Mobility policy: is flexibility the key? On the other side of the coin, Emma Trafford, head of client services at international relocation firm Robinsons, challenges both the stereotypes that exist for Generation X and Generation Y and some of the generalisations made when considering mobility policies. She argues that, in fact, many of Generation X and Generation Y’s needs are the same as those of other relocating employees, and it’s the way in which those needs are met that should be tailored, through things like communication style, feedback and recognition. Surely, then, Ms Trafford says, it would be better for firms to develop policies flexible enough to embrace all generations? Although you may need to make some assumptions in order to set the mobility policy boundaries, by breaking out of rigid policy provisions you can cater for employees’ desire to take control of their assignment. This should ultimately help to attract and retain the best talent. It is a good point, and one that needs to be aired. Millennials and Digital Natives are going to have to coexist with other generations of colleagues for some time to come, so equitable solutions for all are needed, and the more each can appreciate the other’s viewpoint, the better. The advancement of technology, with a step-by-step approach, must surely be the way forward. The global mobility community is certainly up for the challenge, and shows the flexibility which will ultimately lead to success. Technology, after all, is just another culture.
Becoming a successful digital enterprise Meanwhile, a McKinsey and Company Insight urges companies to stop experimenting with digital and commit to transforming themselves into full digital businesses with seven habits that successful digital enterprises share. These range from being “unreasonably aspirational” to ring-fencing and cultivating talent. “Digital talent must be nurtured differently, with its own working patterns, sandbox and tools,” says the report. As part of McKinsey’s growing e-commerce division in Silicon Valley, an ‘idea incubator’ helped increase online revenues by 30 per cent in 2013, outpacing Amazon’s rate of growth. This is exactly the kind of performance that a social-media-style platform, such as the Jive example, can help to nurture. McKinsey’s seven habits include continuous delivery and improvement and agility, supported by big-data analytics. Integrating data sources into a single system that is accessible to everyone in the organisation will really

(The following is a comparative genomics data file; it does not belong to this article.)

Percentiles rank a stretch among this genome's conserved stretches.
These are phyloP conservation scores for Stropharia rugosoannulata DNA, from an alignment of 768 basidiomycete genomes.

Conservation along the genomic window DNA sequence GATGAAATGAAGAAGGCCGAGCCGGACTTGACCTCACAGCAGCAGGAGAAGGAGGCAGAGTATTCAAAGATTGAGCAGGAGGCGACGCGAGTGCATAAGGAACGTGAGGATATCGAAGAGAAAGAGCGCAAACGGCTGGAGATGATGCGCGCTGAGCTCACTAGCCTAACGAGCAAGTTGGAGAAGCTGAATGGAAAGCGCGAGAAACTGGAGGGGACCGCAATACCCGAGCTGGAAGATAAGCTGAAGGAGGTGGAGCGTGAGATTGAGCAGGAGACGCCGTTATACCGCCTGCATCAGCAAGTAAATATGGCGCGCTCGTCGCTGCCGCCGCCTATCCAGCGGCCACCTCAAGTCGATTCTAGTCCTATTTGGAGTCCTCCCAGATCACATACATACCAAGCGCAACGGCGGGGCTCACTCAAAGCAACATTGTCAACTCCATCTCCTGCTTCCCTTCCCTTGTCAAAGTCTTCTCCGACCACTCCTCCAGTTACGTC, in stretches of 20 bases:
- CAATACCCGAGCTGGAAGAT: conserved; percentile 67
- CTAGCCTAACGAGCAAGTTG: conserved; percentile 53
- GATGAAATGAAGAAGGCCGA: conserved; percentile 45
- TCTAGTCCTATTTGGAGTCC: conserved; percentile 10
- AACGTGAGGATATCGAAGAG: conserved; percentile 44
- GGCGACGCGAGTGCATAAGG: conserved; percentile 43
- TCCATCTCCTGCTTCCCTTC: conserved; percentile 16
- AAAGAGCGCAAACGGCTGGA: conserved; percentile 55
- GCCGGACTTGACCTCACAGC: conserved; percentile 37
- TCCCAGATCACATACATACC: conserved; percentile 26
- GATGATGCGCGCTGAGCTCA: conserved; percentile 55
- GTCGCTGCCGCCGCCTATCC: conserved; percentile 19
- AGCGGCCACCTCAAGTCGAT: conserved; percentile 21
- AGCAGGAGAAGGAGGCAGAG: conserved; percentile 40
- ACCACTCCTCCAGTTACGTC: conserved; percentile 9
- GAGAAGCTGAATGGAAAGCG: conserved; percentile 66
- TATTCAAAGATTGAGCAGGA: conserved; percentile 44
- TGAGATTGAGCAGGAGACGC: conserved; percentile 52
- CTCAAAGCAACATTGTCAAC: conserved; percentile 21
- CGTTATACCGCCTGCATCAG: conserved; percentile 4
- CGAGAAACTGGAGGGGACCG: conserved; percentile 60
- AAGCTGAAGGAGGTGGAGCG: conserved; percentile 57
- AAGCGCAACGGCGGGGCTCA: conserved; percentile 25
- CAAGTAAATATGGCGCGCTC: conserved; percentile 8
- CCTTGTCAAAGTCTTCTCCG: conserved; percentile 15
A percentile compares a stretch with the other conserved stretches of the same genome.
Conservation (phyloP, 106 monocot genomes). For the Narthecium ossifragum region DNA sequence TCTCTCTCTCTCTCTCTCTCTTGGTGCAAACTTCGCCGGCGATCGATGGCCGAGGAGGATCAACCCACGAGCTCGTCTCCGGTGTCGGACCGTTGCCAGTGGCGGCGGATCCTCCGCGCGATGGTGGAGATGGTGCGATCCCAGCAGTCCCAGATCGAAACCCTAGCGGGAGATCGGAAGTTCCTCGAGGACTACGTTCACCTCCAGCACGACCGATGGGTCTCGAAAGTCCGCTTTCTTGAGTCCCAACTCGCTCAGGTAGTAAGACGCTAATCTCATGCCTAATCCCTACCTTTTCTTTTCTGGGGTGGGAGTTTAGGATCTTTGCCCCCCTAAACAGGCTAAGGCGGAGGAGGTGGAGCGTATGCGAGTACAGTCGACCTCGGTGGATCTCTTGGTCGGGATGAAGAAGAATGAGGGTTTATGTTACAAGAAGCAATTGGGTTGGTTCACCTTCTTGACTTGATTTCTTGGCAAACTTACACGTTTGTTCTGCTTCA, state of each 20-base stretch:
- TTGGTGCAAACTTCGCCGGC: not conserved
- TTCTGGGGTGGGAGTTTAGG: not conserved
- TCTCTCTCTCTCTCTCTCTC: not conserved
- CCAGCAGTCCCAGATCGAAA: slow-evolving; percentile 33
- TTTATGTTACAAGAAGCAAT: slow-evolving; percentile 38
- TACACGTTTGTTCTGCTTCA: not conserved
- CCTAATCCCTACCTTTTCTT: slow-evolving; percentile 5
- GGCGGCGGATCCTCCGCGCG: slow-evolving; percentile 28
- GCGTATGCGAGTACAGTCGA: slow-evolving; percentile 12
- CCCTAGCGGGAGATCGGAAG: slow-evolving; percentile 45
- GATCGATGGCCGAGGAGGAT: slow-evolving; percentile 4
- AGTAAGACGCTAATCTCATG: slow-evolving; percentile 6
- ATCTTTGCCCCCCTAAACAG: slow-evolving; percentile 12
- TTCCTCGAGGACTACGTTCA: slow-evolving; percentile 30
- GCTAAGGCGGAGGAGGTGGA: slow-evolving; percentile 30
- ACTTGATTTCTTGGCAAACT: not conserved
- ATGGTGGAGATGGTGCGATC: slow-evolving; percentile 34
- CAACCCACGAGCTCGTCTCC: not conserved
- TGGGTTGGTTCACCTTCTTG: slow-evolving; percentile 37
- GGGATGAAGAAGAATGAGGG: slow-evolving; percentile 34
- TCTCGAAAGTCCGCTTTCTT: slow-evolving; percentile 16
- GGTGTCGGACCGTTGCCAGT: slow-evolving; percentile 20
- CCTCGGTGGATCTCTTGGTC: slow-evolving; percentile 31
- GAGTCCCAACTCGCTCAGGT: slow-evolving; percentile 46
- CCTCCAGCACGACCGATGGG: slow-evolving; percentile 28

improve the speed of innovation, it claims. As we know, across the global mobility arena there is a big drive for analytics and a joined-up approach to retrieving and sharing data. Deloitte’s winning entry for Re:locate ’s Technological Innovation in Relocation award (see p42) is a breakthrough that HR, global managers and their service providers have been waiting for. In March, a report from Deloitte University Press highlighted that “too much access to information” had turned us into “overwhelmed” employees. Nearly every company sees this phenomenon as a challenge to performance, but struggles to handle it. Information overload and the always-connected 24/7 work environment are undermining productivity and contributing to low employee engagement. The Deloitte report showed that 65 per cent of executives rated the overwhelmed employee as an ‘urgent’ or ‘important’ trend, while 44 per cent said that they were ‘not ready’ to deal with it. It concluded, “HR has an opportunity to lead efforts to manage the pervasive communications practices that overwhelm employees, simplify the work environment, create more flexible work standards, and teach managers and workers how to prioritise efforts.” “Simplifying business and HR systems and making them easier to use,” the report said, “can also make employees more productive. People no longer want more features in their enterprise software; they want ‘one click’ or ‘one swipe’ transactions. We call this the ‘consumerisation’ of corporate systems – which really amounts to valuing the time of a company’s employees as much as it respects the time of its customers.” Its authors added, “Studies show that people check their mobile devices up to 150 times every day. Yet despite employees being always on and constantly connected, most companies have not figured out how to make information easy to find. In fact, nearly three-quarters (72 per cent) of employees have told us they still cannot find the information they need within their company’s information systems.” In Deloitte’s most recent research on HR systems, ease of use and user interface integration were rated as the most important factors in driving user adoption. The survey also highlighted the urgent need to create more time to think and produce. If this all sounds familiar, that is a good thing. As ever, there are no easy answers, but the good news is that there are options out there – and, encouragingly, many to suit the complexities of managing global teams.